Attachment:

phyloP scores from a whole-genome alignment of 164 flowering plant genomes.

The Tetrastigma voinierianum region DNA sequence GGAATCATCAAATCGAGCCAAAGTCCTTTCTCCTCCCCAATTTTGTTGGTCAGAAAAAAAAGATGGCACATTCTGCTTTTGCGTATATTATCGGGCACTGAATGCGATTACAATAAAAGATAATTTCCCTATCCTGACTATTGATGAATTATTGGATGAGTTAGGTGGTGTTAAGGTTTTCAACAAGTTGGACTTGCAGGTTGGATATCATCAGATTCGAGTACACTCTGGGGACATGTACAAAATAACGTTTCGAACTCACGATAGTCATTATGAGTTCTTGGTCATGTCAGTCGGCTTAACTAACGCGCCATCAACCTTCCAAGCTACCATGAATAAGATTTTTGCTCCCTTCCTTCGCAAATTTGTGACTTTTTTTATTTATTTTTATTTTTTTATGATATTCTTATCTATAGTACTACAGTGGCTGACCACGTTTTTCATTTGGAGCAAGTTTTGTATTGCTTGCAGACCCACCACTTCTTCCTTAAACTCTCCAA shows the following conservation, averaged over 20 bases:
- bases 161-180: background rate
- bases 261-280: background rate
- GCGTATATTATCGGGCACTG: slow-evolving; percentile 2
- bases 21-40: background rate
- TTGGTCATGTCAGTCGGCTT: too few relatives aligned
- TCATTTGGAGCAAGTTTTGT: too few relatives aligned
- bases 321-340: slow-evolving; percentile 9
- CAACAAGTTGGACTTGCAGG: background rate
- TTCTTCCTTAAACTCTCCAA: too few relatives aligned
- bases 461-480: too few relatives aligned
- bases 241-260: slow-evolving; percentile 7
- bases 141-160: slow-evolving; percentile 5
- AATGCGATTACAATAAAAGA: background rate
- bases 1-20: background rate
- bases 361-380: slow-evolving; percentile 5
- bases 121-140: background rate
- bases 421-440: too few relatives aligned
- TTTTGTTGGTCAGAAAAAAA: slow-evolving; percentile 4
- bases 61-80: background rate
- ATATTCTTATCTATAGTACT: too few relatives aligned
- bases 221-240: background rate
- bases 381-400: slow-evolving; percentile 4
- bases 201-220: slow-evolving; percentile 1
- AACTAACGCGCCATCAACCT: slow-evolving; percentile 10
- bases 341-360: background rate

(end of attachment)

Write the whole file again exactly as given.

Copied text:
phyloP scores from a whole-genome alignment of 164 flowering plant genomes.

The Tetrastigma voinierianum region DNA sequence GGAATCATCAAATCGAGCCAAAGTCCTTTCTCCTCCCCAATTTTGTTGGTCAGAAAAAAAAGATGGCACATTCTGCTTTTGCGTATATTATCGGGCACTGAATGCGATTACAATAAAAGATAATTTCCCTATCCTGACTATTGATGAATTATTGGATGAGTTAGGTGGTGTTAAGGTTTTCAACAAGTTGGACTTGCAGGTTGGATATCATCAGATTCGAGTACACTCTGGGGACATGTACAAAATAACGTTTCGAACTCACGATAGTCATTATGAGTTCTTGGTCATGTCAGTCGGCTTAACTAACGCGCCATCAACCTTCCAAGCTACCATGAATAAGATTTTTGCTCCCTTCCTTCGCAAATTTGTGACTTTTTTTATTTATTTTTATTTTTTTATGATATTCTTATCTATAGTACTACAGTGGCTGACCACGTTTTTCATTTGGAGCAAGTTTTGTATTGCTTGCAGACCCACCACTTCTTCCTTAAACTCTCCAA shows the following conservation, averaged over 20 bases:
- bases 161-180: background rate
- bases 261-280: background rate
- GCGTATATTATCGGGCACTG: slow-evolving; percentile 2
- bases 21-40: background rate
- TTGGTCATGTCAGTCGGCTT: too few relatives aligned
- TCATTTGGAGCAAGTTTTGT: too few relatives aligned
- bases 321-340: slow-evolving; percentile 9
- CAACAAGTTGGACTTGCAGG: background rate
- TTCTTCCTTAAACTCTCCAA: too few relatives aligned
- bases 461-480: too few relatives aligned
- bases 241-260: slow-evolving; percentile 7
- bases 141-160: slow-evolving; percentile 5
- AATGCGATTACAATAAAAGA: background rate
- bases 1-20: background rate
- bases 361-380: slow-evolving; percentile 5
- bases 121-140: background rate
- bases 421-440: too few relatives aligned
- TTTTGTTGGTCAGAAAAAAA: slow-evolving; percentile 4
- bases 61-80: background rate
- ATATTCTTATCTATAGTACT: too few relatives aligned
- bases 221-240: background rate
- bases 381-400: slow-evolving; percentile 4
- bases 201-220: slow-evolving; percentile 1
- AACTAACGCGCCATCAACCT: slow-evolving; percentile 10
- bases 341-360: background rate